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Dx Constipation Treatment Drugs: Read More...


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Observation:
Constipation

The Merck Manual Home Edition states:
"Constipation is difficult or infrequent bowel movements, hard stool, or a feeling that the rectum is not totally empty after a bowel movement (incomplete evacuation).

  Constipation may be acute or chronic. Acute constipation begins suddenly and noticeably. Chronic constipation may begin gradually and persists for months or years.
  Many people believe they are constipated if they do not have a bowel movement every day. However, daily bowel movements are not normal for everyone. Having less frequent bowel movements does not necessarily indicate a problem unless there has been a substantial change from previous patterns. The same is true of the color, size, and consistency of stool. People often blame constipation for many symptoms (such as abdominal discomfort, nausea, fatigue, and poor appetite) that are actually the result of other disorders (such as irritable bowel syndrome [IBS] and depression). People should not expect all symptoms to be relieved by a daily bowel movement, and measures to aid bowel habits, such as laxatives and enemas, should not be overused. However, people may harmlessly help relieve their symptoms by eating more fruits, vegetables, fiber, and cereals.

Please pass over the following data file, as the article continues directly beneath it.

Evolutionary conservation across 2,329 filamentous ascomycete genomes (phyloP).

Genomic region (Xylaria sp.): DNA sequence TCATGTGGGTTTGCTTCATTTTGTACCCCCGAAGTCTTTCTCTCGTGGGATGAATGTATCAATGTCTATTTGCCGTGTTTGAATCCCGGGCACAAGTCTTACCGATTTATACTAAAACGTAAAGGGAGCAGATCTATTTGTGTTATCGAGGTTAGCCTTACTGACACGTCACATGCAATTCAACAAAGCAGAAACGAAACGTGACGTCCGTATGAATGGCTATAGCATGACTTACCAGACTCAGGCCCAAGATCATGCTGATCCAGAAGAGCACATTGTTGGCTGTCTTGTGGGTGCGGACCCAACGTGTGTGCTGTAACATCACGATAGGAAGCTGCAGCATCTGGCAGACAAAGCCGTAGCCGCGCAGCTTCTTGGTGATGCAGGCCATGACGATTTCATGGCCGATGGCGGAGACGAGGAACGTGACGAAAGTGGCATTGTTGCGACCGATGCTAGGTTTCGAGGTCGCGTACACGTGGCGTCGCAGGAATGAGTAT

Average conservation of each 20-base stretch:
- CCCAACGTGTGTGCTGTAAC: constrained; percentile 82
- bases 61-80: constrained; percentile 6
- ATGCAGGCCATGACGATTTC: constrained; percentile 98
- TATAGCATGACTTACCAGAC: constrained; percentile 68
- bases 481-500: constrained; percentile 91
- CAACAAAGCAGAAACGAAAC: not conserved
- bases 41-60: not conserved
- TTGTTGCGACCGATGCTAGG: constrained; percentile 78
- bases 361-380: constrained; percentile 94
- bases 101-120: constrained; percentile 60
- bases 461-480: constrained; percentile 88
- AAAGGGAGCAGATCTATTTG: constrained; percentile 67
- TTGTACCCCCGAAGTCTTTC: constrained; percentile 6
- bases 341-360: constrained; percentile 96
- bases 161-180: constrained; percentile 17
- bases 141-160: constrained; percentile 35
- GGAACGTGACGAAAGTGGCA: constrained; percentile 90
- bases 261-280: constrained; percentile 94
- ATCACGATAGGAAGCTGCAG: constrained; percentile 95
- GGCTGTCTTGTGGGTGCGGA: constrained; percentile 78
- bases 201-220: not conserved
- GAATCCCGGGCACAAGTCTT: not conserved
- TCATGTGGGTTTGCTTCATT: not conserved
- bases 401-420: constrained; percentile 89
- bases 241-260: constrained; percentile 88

Complications:
The complications of constipation include:
*Hemorrhoids
*Rectal prolapse
*Anal fissure
*Diverticular disease
*Fecal impaction

Excessive straining during bowel movements increases pressure on the veins around the anus and can lead to hemorrhoids and, rarely, protrusion of the rectum through the anus (rectal prolapse). Passing hard stool can cause a split in the skin of the anus (anal fissure). Each of these complications can make having a bowel movement uncomfortable and make people reluctant to move their bowels. Putting off bowel movements can cause a vicious circle of worsening constipation and complications.

Diverticular disease can develop if the walls of the large intestine are damaged by the increased pressure required to move small, hard stools. Damage to the walls of the large intestine leads to the formation of balloon-like sacs or outpocketings (diverticula), which can become clogged and inflamed (diverticulitis). Diverticula sometimes bleed and rarely rupture (causing peritonitis).

Fecal impaction, in which stool in the rectum and last part of the large intestine hardens and completely blocks the passage of other stool, sometimes develops in people with constipation. Fecal impaction leads to cramps, rectal pain, and strong but futile efforts to defecate. Sometimes, watery mucus or liquid stool oozes around the blockage, which gives the false impression of diarrhea (paradoxic diarrhea). Fecal impaction is especially common among older people, particularly those who are bedridden or have decreased physical activity, pregnant women, and people who have been given barium by mouth or as an enema for certain types of x-ray tests."

Medications Used in Treatment:
1. Osmotic Laxative
2. Stool Softeners
3. Chloride Channel Activators
4. Stimulant Laxatives
5. Osmotic/ Stimulants
6. PGC-C Agonists
7. Stool Softener/ Stimulants

Suggested Links:
*N.H.S. Choice
*Medscape

*[Editor] Constipation can be a sign of low thyroid.


*[Editor] Order thyroid and simple laboratory functions online.

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